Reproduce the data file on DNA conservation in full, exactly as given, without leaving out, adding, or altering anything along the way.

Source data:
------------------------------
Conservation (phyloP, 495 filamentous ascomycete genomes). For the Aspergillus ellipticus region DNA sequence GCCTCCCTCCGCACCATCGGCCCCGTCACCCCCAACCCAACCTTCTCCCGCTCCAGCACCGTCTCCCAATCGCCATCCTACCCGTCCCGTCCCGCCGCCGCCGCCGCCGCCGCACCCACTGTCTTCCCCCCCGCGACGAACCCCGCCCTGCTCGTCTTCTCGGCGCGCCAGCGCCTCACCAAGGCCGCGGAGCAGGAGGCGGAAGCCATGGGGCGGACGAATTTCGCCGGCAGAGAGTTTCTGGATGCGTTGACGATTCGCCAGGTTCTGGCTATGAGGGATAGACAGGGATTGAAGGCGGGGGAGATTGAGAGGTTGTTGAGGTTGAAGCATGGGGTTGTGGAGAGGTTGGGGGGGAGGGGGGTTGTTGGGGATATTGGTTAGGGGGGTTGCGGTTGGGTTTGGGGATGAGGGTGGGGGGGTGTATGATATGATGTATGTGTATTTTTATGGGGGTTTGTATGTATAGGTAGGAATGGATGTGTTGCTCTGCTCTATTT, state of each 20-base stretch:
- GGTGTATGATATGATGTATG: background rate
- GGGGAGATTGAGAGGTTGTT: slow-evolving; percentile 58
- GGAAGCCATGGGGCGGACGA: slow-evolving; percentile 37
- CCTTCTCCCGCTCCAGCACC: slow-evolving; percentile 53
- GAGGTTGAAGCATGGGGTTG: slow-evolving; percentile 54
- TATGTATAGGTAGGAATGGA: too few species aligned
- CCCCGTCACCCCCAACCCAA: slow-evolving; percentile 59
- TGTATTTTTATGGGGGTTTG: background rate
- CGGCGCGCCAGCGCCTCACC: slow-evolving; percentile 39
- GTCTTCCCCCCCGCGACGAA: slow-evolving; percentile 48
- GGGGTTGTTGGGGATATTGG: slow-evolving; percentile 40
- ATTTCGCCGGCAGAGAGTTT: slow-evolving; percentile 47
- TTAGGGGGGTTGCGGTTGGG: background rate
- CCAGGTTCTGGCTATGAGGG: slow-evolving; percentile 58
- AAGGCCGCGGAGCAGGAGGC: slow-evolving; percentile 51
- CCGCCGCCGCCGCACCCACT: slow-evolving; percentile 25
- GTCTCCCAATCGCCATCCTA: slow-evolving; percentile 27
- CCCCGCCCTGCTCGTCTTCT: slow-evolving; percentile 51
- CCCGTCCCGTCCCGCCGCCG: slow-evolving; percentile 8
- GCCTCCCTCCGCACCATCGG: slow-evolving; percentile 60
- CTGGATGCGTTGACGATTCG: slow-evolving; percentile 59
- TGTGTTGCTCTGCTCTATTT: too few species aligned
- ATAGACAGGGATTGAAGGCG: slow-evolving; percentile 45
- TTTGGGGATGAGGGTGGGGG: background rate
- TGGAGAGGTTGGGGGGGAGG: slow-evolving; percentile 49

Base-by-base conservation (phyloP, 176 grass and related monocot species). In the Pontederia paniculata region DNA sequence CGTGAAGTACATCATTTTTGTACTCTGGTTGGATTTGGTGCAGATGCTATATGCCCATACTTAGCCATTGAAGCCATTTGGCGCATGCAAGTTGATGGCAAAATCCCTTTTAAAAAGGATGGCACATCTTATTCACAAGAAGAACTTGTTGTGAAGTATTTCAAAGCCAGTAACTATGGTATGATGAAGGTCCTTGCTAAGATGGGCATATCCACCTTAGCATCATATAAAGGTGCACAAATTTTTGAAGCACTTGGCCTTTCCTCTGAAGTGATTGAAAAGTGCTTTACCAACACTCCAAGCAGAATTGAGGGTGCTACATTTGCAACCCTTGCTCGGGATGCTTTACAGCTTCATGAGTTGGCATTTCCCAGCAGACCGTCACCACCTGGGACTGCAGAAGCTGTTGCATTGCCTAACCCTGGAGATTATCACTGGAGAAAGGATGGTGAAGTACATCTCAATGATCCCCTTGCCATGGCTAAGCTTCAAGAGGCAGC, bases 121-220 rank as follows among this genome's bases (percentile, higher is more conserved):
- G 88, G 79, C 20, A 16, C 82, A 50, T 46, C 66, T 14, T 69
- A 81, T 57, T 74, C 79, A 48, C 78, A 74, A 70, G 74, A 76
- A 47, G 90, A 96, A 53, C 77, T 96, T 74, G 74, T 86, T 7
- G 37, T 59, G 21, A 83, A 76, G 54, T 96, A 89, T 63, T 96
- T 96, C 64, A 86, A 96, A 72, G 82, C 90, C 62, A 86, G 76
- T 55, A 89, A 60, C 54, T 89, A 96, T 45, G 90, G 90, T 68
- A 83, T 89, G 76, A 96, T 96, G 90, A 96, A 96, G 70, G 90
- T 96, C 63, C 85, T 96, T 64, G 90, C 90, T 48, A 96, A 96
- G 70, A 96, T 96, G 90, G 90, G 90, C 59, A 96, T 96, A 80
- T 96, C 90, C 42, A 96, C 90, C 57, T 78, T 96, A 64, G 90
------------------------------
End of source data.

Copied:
Conservation (phyloP, 495 filamentous ascomycete genomes). For the Aspergillus ellipticus region DNA sequence GCCTCCCTCCGCACCATCGGCCCCGTCACCCCCAACCCAACCTTCTCCCGCTCCAGCACCGTCTCCCAATCGCCATCCTACCCGTCCCGTCCCGCCGCCGCCGCCGCCGCCGCACCCACTGTCTTCCCCCCCGCGACGAACCCCGCCCTGCTCGTCTTCTCGGCGCGCCAGCGCCTCACCAAGGCCGCGGAGCAGGAGGCGGAAGCCATGGGGCGGACGAATTTCGCCGGCAGAGAGTTTCTGGATGCGTTGACGATTCGCCAGGTTCTGGCTATGAGGGATAGACAGGGATTGAAGGCGGGGGAGATTGAGAGGTTGTTGAGGTTGAAGCATGGGGTTGTGGAGAGGTTGGGGGGGAGGGGGGTTGTTGGGGATATTGGTTAGGGGGGTTGCGGTTGGGTTTGGGGATGAGGGTGGGGGGGTGTATGATATGATGTATGTGTATTTTTATGGGGGTTTGTATGTATAGGTAGGAATGGATGTGTTGCTCTGCTCTATTT, state of each 20-base stretch:
- GGTGTATGATATGATGTATG: background rate
- GGGGAGATTGAGAGGTTGTT: slow-evolving; percentile 58
- GGAAGCCATGGGGCGGACGA: slow-evolving; percentile 37
- CCTTCTCCCGCTCCAGCACC: slow-evolving; percentile 53
- GAGGTTGAAGCATGGGGTTG: slow-evolving; percentile 54
- TATGTATAGGTAGGAATGGA: too few species aligned
- CCCCGTCACCCCCAACCCAA: slow-evolving; percentile 59
- TGTATTTTTATGGGGGTTTG: background rate
- CGGCGCGCCAGCGCCTCACC: slow-evolving; percentile 39
- GTCTTCCCCCCCGCGACGAA: slow-evolving; percentile 48
- GGGGTTGTTGGGGATATTGG: slow-evolving; percentile 40
- ATTTCGCCGGCAGAGAGTTT: slow-evolving; percentile 47
- TTAGGGGGGTTGCGGTTGGG: background rate
- CCAGGTTCTGGCTATGAGGG: slow-evolving; percentile 58
- AAGGCCGCGGAGCAGGAGGC: slow-evolving; percentile 51
- CCGCCGCCGCCGCACCCACT: slow-evolving; percentile 25
- GTCTCCCAATCGCCATCCTA: slow-evolving; percentile 27
- CCCCGCCCTGCTCGTCTTCT: slow-evolving; percentile 51
- CCCGTCCCGTCCCGCCGCCG: slow-evolving; percentile 8
- GCCTCCCTCCGCACCATCGG: slow-evolving; percentile 60
- CTGGATGCGTTGACGATTCG: slow-evolving; percentile 59
- TGTGTTGCTCTGCTCTATTT: too few species aligned
- ATAGACAGGGATTGAAGGCG: slow-evolving; percentile 45
- TTTGGGGATGAGGGTGGGGG: background rate
- TGGAGAGGTTGGGGGGGAGG: slow-evolving; percentile 49

Base-by-base conservation (phyloP, 176 grass and related monocot species). In the Pontederia paniculata region DNA sequence CGTGAAGTACATCATTTTTGTACTCTGGTTGGATTTGGTGCAGATGCTATATGCCCATACTTAGCCATTGAAGCCATTTGGCGCATGCAAGTTGATGGCAAAATCCCTTTTAAAAAGGATGGCACATCTTATTCACAAGAAGAACTTGTTGTGAAGTATTTCAAAGCCAGTAACTATGGTATGATGAAGGTCCTTGCTAAGATGGGCATATCCACCTTAGCATCATATAAAGGTGCACAAATTTTTGAAGCACTTGGCCTTTCCTCTGAAGTGATTGAAAAGTGCTTTACCAACACTCCAAGCAGAATTGAGGGTGCTACATTTGCAACCCTTGCTCGGGATGCTTTACAGCTTCATGAGTTGGCATTTCCCAGCAGACCGTCACCACCTGGGACTGCAGAAGCTGTTGCATTGCCTAACCCTGGAGATTATCACTGGAGAAAGGATGGTGAAGTACATCTCAATGATCCCCTTGCCATGGCTAAGCTTCAAGAGGCAGC, bases 121-220 rank as follows among this genome's bases (percentile, higher is more conserved):
- G 88, G 79, C 20, A 16, C 82, A 50, T 46, C 66, T 14, T 69
- A 81, T 57, T 74, C 79, A 48, C 78, A 74, A 70, G 74, A 76
- A 47, G 90, A 96, A 53, C 77, T 96, T 74, G 74, T 86, T 7
- G 37, T 59, G 21, A 83, A 76, G 54, T 96, A 89, T 63, T 96
- T 96, C 64, A 86, A 96, A 72, G 82, C 90, C 62, A 86, G 76
- T 55, A 89, A 60, C 54, T 89, A 96, T 45, G 90, G 90, T 68
- A 83, T 89, G 76, A 96, T 96, G 90, A 96, A 96, G 70, G 90
- T 96, C 63, C 85, T 96, T 64, G 90, C 90, T 48, A 96, A 96
- G 70, A 96, T 96, G 90, G 90, G 90, C 59, A 96, T 96, A 80
- T 96, C 90, C 42, A 96, C 90, C 57, T 78, T 96, A 64, G 90